• Introduction
    • OVERVIEW
    • THE STANDARD BANK GROUP
    • OUR REPORTING SUITE
    • OUR SEE JOURNEY
    • ASSURANCE STATEMENT
     
     
     
     
     
  • SEE impact areas
    • OVERVIEW
    • 1.
      FINANCIAL INCLUSION
    • 2.
      JOB CREATION AND ENTERPRISE GROWTH
    • 3.
      INFRASTRUCTURE
    • 4.
      AFRICA TRADE AND INVESTMENT
    • 5.
      Climate change and sustainable finance
    • 6.
      EDUCATION
    • 7.
      HEALTH
     
  • ESG
    • OVERVIEW
    • OUR REPORTING SUITE
    • MESSAGE FROM SIM TSHABALALA
    • ESG GOVERNANCE
    • MATERIAL ISSUES DURING THE REPORTING PERIOD
    • ENGAGING OUR STAKEHOLDERS
    • HOW WE DO BUSINESS
    • MANAGING OUR ENVIRONMENTAL AND SOCIAL RISKS
    • SUSTAINABLE FINANCE
    • OUR PEOPLE
    • CORPORATE SOCIAL INVESTMENT
    • ESG METRICS AND POLICIES
     
     
     
     
     
     
     
     
     
     
     
     
  • Transformation
    • OVERVIEW
    • INTRODUCTION
    • A MESSAGE FROM LUNGISA FUZILE
    • THE ROLE OF A BANK IN GROWING THE ECONOMY
    • STANDARD BANK’S BEE SCORECARD 2019
    • WHERE TO FIND MORE INFORMATION
    • B-BBEE CERTIFICATE
     
     
     
     
     
     
     
  • Downloads
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Sustainable finance

There are increasing opportunities to deliver sustainable and impactful investment expertise to our clients and stakeholders across a broad range of growth themes.

As a first step in that effort, we have established a sustainable finance business unit, the first of its kind in Africa. The unit is responsible for partnering with our businesses to better serve our clients, drive innovation and capture emerging opportunities as sustainable growth becomes increasingly important for investors, institutions and companies globally.

The unit concluded a number of deals in 2019, including:
  • We provided a sustainability-linked funding solution to Curro schools – the first sustainable finance deal in the African market. Curro is the leading for-profit independent school provider in Southern Africa. The sustainability-linked loan will enable the building of additional schools and development of existing campuses. The R500 million five-year loan is linked to achieving pre-agreed environmental, social impact and governance targets and performance, which will be measured by an external ESG rating agency. Target areas include diversity programmes, data privacy and reduction in CO2 emissions.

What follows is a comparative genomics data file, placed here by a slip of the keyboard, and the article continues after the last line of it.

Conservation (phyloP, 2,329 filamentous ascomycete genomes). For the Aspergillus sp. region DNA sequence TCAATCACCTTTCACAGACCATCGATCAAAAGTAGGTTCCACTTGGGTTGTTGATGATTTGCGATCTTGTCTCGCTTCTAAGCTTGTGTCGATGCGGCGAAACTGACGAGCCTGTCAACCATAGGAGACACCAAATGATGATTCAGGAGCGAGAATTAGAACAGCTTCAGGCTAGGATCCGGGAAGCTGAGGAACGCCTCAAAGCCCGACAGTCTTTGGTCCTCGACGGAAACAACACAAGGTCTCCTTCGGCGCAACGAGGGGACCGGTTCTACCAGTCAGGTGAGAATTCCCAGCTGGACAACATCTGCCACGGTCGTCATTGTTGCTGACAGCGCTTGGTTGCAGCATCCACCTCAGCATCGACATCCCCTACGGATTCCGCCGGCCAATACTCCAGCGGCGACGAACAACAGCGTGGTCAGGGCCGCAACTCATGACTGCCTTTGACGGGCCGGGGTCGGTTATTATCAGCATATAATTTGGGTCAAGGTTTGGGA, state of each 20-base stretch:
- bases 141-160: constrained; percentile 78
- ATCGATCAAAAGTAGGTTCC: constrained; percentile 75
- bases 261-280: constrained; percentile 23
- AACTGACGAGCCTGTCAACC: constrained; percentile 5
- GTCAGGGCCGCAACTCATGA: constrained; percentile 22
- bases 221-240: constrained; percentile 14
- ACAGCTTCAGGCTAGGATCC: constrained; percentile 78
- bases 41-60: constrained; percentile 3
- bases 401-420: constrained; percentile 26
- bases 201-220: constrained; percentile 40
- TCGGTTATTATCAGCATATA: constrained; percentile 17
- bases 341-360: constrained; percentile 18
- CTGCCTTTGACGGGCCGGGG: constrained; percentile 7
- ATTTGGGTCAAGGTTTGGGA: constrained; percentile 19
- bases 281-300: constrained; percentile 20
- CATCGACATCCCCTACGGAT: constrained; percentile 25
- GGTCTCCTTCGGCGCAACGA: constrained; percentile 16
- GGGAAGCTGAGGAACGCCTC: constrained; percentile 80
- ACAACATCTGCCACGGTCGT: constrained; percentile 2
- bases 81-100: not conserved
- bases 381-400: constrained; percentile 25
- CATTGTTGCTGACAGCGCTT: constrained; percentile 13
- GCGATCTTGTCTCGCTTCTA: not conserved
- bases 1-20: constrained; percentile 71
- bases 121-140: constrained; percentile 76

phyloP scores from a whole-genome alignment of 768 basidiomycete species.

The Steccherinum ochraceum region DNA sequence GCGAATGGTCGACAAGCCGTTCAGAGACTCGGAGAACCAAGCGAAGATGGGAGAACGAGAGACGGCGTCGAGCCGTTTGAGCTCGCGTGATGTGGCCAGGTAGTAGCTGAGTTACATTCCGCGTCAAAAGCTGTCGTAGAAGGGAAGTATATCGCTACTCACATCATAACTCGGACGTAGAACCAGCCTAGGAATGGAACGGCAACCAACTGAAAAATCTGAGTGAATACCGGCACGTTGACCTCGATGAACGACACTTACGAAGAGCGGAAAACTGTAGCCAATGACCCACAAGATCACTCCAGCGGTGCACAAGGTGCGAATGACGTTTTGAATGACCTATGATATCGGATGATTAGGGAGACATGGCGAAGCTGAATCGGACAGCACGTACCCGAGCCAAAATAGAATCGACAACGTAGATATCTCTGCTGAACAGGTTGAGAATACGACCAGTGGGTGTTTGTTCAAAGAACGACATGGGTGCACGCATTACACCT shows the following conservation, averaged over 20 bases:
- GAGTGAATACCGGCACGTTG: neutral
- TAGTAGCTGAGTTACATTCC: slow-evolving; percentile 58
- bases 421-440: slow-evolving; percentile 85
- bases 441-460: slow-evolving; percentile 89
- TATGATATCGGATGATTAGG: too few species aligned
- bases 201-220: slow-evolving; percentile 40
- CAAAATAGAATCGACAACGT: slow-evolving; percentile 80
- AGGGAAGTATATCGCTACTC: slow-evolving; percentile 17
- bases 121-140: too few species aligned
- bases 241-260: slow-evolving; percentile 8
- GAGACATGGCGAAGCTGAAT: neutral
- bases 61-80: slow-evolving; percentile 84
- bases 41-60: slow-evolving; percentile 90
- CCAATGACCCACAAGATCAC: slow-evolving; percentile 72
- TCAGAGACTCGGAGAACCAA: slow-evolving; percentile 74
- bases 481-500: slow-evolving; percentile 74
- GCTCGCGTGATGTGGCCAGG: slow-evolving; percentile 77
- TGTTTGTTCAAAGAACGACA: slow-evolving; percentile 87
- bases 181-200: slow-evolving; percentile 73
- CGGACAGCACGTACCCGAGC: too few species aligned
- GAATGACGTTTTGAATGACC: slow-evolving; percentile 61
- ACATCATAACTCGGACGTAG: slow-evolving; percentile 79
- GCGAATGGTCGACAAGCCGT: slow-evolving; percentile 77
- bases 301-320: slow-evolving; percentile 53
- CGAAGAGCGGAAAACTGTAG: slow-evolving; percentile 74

• We played a key role in arranging the first ever green bond in East Africa. Nairobi-based property developer Acorn Group has issued a bond to raise KES4.3 billion (R611 million) in project finance over five years for environmentally-friendly student accommodation in the city. Standard Bank Group, via Stanbic Bank Kenya Limited and SBG Securities Limited, acted as lead arranger and placing agent for the bond. The bond has been certified as green by the Climate Bonds Initiative as it meets international green building standards, which are designed to achieve savings on energy usage and water consumption through the building materials used. The finance that is raised via the bond will be used to fund six purpose-built student accommodation properties in Nairobi with a capacity of over 5 000 beds.

Curro Holdings
October 2019

R500 million

Standard Bank role: sole arranger and lender

ESG-linked

First ESG-linked facility in Africa

Acorn Project (Two) Limited Liability Partnership
October 2019

KES4.26 billion – Fixed rate series of I green bonds

Standard Bank role: Lead arranger and placing agent

Impact: Construction of student housing. Edgecertified green buildings.

First green bond in east Africa

Federal Republic of Nigeria
June 2019

NGN15 billion – 14.5% Series II green bonds

Standard Bank role: Joint financial advisor and book runner via Stanbic IBTC Capital